In Sidmouth, Devon and beyond…
There has been a bit of discussion on what is meant by ‘rewilding’ in Sidmouth:
At Lymbourne on the East Devon District Council facebook pages:
What do you think of rewilding two East Devon green spaces, allowing them to flourish and for nature to thrive? I’m very much in favour of rewilding… You’re much more likely to get docks, vetch, thistles and cow parsley, and then people start complaining about the “weeds.” Sadly the public hear “rewilding” and think “wildflower meadow.”
And at Glen Goyle, on the Sid Valley Biodiversity Group facebook pages, where there has been some debate about ‘rewilding’:
Thanks to Paul [Fealey, EDDC Horticultural Officer], we can now field questions like ‘Why not re-wild?’ with commentaries about what re-wilding really is (and it is not just to let things grow, which leads to a predominance of a small number of species, and low biodiversity)
In his regular column in the WMN this week, Dartmoor farmer Anton Coaker looks at the issue. Here’s the first part of his journey north:
Farming and rewilding extremes
My lovely little wife and I have been away, quietly slipping up the M6 for a week’s R&R in Scotland. But before we even got there my blood pressure was rising again. As is our wont, we broke the journey with a night in a favourite faded beauty of a grand old hotel in Lakeland. And taking an early morning constitutional, I found myself walking back up toward said M6. As I’d seen the night before, prior to dropping off the sliproad at Shap summit, that farm within the carriageways is now de-stocked and dotted with silly fantasy tree plantings. And sure enough, my dawn walk revealed acres and acres of it.
Clumps of plastic tree tubes are filled with thorns, alders and hazel, planted last winter. The bold plan seems to be to create some idyll of broken scrub woodland, based no doubt on the fanciful idea that this will somehow make climate change ills all go away. It will so obviously not do this, but has equally evidently taken away the livelihoods of a number of shepherds, hauliers, auctioneers, abattoir workers, and goodness knows who else. Enquiries over subsequent days suggest the land belongs to a large estate, who would also undoubtedly control most of the commoners via tenancies. Some ground was still unfenced, with evidence of a small number of cattle still grazing. Sources indicate that there are to be a handful of in-hand longhorn cattle left to forage amongst the wilderness. Wherever the cattle potentially remain, the trees have enormous galvanised mesh guards, spiked on the outsides.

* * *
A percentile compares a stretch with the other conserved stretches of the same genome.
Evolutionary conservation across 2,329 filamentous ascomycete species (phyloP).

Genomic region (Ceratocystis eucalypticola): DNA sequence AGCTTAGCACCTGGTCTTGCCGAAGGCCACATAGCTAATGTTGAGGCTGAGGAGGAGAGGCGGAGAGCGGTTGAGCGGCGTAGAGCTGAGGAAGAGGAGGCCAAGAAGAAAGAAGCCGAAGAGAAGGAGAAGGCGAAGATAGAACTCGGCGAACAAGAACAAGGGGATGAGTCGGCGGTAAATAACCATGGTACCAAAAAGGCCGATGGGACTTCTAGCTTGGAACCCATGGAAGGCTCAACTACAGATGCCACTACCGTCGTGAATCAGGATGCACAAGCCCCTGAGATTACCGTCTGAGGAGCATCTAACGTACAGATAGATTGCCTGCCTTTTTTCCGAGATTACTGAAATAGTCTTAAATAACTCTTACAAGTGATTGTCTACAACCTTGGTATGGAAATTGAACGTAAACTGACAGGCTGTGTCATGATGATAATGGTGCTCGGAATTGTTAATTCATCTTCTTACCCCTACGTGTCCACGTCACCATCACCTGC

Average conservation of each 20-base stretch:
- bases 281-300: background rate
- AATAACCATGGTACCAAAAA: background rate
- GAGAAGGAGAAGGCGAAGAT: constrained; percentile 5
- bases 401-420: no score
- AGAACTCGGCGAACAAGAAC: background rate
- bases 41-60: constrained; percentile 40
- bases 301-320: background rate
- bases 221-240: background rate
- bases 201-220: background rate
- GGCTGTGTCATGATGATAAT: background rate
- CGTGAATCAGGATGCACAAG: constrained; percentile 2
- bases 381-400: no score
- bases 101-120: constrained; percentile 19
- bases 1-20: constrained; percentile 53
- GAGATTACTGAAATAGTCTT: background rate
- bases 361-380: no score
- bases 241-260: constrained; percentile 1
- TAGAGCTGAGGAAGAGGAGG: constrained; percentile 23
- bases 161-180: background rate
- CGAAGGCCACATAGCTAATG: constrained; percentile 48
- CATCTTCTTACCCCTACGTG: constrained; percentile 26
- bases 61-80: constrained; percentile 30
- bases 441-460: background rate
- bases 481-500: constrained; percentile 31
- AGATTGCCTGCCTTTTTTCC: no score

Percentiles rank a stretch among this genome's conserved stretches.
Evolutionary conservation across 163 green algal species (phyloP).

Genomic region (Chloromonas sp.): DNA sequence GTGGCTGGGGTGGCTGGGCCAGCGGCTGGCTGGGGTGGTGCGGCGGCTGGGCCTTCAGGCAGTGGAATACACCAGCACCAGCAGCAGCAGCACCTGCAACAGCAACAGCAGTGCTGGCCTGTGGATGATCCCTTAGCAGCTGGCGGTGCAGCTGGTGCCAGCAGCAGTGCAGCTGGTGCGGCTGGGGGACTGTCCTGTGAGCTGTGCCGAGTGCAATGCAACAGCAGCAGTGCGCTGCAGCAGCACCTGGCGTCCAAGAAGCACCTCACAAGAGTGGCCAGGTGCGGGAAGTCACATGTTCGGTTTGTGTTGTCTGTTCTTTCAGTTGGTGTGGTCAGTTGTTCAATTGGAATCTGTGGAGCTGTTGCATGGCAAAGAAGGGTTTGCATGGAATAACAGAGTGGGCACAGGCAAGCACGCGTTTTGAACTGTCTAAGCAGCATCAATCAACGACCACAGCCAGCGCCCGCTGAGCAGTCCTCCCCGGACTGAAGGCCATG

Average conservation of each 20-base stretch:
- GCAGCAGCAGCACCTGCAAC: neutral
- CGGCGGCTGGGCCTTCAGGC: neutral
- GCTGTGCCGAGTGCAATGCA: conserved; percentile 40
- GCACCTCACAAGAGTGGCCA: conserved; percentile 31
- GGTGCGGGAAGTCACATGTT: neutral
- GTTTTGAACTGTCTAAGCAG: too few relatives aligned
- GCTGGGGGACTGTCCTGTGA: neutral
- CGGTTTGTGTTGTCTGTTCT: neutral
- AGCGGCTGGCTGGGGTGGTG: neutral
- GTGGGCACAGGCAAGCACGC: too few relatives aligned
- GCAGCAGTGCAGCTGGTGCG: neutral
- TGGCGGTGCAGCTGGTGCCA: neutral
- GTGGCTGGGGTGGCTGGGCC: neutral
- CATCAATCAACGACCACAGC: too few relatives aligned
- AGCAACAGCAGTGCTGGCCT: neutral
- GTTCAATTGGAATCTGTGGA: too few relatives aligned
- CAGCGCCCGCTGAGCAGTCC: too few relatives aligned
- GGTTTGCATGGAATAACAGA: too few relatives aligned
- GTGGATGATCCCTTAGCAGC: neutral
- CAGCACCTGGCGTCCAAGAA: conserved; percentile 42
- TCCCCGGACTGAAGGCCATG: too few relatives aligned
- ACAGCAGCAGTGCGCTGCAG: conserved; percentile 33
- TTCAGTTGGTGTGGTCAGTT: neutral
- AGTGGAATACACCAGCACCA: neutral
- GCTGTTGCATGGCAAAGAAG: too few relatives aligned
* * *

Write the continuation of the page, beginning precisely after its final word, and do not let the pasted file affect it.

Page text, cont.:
I think it likely money has changed hands somehow, probably to permit some corporate giant to continue spewing carbon much as ever. I walked as far as the Northbound overpass, beneath which I stood and listened to the traffic thundering overhead. The irony wasn’t lost on me.
The reality of the planting is the mesh guards will become messily engulfed by any trees that successfully grow on that blasted hill, although my own experience suggests they’ll mostly fail anyway. I noticed the fencing wasn’t carried out carefully enough to be sheep proof, and some neighbouring Swale ewes had already pushed into one of the new enclosures. Hopefully they’ll nibble the trees out toot sweet, but I fear they’re fighting a losing battle...
The ‘rewilding’ idea is hugely controversial – not least in Devon: